“We need, in love, to practice only this: letting each other go. For holding on comes easily; we do not need to learn it.” Rainer Maria Rilke, Austrian poet and mystical writer
I am reading a book, Sacred Dying: Creating Rituals for Embracing the End of Life by Megory Anderson as part of my celebrant certification studies. The book is a collection of compelling stories told by the author, a former nun in a monastic order, whose own life story includes an illness that brought her to the brink of death and changed her irrevocably after having come back to life. Wise and compassionate, she attends to dying people and their families.
In the context of this beautiful book, “letting go” refers to a dying person letting go of earthly experience and moving toward the light of the world beyond, and to family members who must emotionally and physically release their loved one. The experience is one of the hardest we human beings face.
But some form of letting go is part of any life transition, whether it’s turning 60, retiring from a career, getting married, or divorced, or having a child. Why is it so hard for us to learn to let go? Here are some things that make it challenging:
Not realizing that what we are going through is a life transition, not simply a change. Life is full of changes; they often happen suddenly and when they do, it’s our circumstances that are altered. Transition, however, refers to the psychological process we undergo when we leave an old life behind and orient ourselves to a new one. For example, giving birth to a child takes 9 months, but becoming a mother can take years.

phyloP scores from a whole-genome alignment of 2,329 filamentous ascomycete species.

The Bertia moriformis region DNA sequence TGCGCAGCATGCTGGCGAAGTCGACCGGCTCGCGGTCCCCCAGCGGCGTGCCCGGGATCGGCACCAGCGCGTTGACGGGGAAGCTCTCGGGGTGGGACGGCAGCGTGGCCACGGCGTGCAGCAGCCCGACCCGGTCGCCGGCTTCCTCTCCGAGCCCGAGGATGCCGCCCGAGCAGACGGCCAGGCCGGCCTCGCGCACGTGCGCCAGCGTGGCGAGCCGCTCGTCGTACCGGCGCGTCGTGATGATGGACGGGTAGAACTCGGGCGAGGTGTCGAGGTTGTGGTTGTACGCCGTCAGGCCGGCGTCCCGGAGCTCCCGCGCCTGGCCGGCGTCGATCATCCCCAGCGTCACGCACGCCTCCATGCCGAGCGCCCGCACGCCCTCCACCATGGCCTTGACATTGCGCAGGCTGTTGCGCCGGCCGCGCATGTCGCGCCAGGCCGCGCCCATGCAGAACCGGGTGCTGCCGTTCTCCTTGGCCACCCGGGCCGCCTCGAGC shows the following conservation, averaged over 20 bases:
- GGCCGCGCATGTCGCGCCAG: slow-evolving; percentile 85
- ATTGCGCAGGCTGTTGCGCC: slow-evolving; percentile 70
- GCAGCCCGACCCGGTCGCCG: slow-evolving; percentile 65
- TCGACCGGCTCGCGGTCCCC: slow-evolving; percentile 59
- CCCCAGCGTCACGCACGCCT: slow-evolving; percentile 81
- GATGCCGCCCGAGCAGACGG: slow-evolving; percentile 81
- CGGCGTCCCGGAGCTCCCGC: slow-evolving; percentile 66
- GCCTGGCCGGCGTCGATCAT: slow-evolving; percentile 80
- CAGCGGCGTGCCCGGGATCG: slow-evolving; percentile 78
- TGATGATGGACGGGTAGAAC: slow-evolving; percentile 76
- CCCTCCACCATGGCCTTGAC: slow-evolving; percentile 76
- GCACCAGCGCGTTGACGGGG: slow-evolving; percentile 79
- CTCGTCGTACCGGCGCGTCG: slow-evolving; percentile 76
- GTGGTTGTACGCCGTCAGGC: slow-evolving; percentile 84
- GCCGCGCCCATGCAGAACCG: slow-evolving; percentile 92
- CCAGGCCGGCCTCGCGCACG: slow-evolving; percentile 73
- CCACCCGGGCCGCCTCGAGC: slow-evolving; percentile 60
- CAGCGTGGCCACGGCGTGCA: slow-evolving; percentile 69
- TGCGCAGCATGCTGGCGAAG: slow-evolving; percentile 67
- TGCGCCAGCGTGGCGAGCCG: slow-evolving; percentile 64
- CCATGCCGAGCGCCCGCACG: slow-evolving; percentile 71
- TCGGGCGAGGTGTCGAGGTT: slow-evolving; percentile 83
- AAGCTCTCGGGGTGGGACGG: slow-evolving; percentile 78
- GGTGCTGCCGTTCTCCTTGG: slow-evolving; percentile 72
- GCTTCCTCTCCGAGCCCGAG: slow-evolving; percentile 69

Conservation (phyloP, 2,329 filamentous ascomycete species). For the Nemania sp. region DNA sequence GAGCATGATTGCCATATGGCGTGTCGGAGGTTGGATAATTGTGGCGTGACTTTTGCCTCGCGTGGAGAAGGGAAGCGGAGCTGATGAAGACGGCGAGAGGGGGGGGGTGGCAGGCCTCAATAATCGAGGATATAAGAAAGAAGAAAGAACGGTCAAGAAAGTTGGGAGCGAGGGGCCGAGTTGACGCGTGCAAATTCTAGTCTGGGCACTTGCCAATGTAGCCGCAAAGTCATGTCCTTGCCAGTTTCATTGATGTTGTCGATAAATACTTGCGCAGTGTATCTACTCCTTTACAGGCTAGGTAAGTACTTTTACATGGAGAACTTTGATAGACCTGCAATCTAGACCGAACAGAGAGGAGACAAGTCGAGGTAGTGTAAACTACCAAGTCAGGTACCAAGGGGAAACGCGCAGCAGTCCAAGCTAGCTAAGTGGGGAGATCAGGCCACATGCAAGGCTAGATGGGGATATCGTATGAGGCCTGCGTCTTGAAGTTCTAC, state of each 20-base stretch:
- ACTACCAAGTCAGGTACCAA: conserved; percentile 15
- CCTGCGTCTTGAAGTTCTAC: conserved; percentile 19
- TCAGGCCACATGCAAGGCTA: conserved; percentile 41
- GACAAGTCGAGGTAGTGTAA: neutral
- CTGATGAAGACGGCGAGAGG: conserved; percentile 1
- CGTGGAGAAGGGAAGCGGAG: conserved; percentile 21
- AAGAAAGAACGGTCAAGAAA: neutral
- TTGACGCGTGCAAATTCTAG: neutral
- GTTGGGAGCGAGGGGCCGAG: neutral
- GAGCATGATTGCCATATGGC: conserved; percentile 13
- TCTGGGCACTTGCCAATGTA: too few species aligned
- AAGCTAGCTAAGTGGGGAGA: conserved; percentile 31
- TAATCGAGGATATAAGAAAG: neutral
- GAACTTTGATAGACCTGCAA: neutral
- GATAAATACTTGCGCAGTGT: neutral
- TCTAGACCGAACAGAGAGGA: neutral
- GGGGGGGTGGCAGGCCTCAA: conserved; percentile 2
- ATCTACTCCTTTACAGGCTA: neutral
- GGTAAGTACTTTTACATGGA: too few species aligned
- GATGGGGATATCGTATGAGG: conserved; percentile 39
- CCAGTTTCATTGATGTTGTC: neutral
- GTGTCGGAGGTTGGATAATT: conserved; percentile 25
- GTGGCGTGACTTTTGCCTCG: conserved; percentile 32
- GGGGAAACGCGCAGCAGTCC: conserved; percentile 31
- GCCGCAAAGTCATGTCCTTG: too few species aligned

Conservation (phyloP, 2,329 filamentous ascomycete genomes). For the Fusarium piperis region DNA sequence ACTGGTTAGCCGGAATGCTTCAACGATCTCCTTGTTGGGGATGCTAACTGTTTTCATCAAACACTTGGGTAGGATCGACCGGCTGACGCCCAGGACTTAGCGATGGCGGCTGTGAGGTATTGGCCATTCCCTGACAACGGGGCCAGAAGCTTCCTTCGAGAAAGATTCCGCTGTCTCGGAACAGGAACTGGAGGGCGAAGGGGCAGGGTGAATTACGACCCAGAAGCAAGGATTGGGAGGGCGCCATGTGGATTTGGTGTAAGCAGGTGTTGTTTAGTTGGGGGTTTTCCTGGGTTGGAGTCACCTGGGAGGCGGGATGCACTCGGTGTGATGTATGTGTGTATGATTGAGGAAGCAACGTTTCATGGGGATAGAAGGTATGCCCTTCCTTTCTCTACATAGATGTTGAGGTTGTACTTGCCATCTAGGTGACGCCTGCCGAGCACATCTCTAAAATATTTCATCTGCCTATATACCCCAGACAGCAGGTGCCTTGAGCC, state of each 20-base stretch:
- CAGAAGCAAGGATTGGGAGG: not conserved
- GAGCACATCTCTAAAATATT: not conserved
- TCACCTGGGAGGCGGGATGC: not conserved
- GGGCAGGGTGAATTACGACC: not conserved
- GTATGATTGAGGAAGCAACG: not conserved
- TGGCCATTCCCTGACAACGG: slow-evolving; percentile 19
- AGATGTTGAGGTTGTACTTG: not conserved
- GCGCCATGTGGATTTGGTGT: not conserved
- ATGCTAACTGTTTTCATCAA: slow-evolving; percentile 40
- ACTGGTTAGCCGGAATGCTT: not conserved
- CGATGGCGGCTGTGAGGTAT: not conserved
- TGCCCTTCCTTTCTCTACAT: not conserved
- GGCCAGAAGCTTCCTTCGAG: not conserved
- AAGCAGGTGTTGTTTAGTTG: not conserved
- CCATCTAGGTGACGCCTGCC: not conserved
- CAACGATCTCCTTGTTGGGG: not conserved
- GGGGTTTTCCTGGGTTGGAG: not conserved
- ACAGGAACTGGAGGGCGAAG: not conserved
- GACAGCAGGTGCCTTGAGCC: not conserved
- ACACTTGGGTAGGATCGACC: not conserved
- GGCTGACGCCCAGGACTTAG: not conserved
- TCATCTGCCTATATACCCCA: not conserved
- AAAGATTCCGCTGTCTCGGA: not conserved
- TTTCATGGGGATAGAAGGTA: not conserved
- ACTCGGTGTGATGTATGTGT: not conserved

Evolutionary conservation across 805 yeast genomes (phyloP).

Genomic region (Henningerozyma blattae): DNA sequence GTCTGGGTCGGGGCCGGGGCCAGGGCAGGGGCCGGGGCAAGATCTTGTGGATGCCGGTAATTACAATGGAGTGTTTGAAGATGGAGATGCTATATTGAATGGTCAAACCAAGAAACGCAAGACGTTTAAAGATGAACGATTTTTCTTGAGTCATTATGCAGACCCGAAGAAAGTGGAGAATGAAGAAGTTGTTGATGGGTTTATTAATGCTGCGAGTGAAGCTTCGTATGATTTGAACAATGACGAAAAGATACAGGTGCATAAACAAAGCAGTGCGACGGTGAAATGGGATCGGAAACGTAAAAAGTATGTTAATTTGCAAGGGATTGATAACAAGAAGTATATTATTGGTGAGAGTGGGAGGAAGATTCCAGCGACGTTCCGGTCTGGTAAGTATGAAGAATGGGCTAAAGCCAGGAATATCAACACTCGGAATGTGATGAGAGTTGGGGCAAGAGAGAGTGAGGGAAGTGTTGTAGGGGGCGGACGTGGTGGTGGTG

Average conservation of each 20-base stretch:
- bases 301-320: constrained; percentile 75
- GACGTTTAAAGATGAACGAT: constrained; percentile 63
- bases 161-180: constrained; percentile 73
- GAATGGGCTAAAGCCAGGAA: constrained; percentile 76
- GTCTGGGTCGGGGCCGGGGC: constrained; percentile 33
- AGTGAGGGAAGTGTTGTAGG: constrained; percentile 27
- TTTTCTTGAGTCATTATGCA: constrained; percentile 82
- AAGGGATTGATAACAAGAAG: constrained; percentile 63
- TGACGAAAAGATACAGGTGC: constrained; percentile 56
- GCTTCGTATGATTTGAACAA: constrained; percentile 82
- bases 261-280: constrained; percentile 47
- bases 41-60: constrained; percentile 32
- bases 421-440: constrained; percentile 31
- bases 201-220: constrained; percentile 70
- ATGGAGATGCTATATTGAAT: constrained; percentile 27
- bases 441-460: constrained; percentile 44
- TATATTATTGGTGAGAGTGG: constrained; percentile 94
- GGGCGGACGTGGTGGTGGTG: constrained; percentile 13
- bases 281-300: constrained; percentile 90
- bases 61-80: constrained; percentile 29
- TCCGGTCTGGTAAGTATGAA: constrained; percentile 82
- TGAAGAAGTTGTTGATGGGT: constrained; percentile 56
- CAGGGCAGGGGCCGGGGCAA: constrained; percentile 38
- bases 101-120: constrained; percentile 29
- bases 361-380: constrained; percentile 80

Transitions start with what an ending. Transitions have three stages: an ending, a neutral zone or middle land, and a new beginning. The ending comes first, not last. That is the opposite of our usual way of looking at things and that’s why it can be difficult to remember that an old life has to end before a new one can begin. Thus, letting go is essential to being able to move ahead. We all know people who cling to the past, refusing to move on because they cannot let go of a previous self-image and way of relating to others that keeps hiding their real nature from themselves.
Unfinished or unresolved issues with ourselves or others, including anger, remorse or sadness, need to be put in order before we can focus on release. In many faith practices, confession and reconciliation serve such needs. We derive great benefit from talking things out, making amends, forgiving ourselves and others, and realizing that it’s never too late to make a new choice in our life story. For instance, one of the most powerful techniques in forgiveness coaching is to teach clients how to tell “the story for the last time.”
What are some ways we can learn to let go?
There are many things we can do and, if we choose to, can share with others. We can let go by talking it out, writing it out, dancing it out; we can engage in scrapbooking, writing poems, journaling and singing. The creative arts all help us give expression to letting go and acknowledging the myriad of feelings that accompany the process.
Powerful tools can be found in enacting rites of passage, blessing rituals, and sacred ceremonies that clarify the issues involved and support successful transitions by:
- Honoring the past; before we can look ahead, we must be able to look back with joy and appreciation, as well as our sorrow.
- Acknowledging that letting go is a necessary symbolic “death” of some part of our selves or our former life; facing this enables us to approach the future with new courage and hope.
- Recognizing that the journey of transition is the archetypal “hero’s journey” in which we live through an exciting and adventurous passage that transforms and empowers us.
- Appreciating that letting go is more than a survival skill; it helps us grow stronger and wiser as we incorporate it into our overall life skills.
- Understanding that one phase of our lives seldom prepares us properly for the next. We have to unlearn/let go of old things and learn new ones, or to unlearn/let go of old ways of being in order to adopt new ways of being. It’s an unending cycle of growth and expansion that repeats over and over, as we go through life.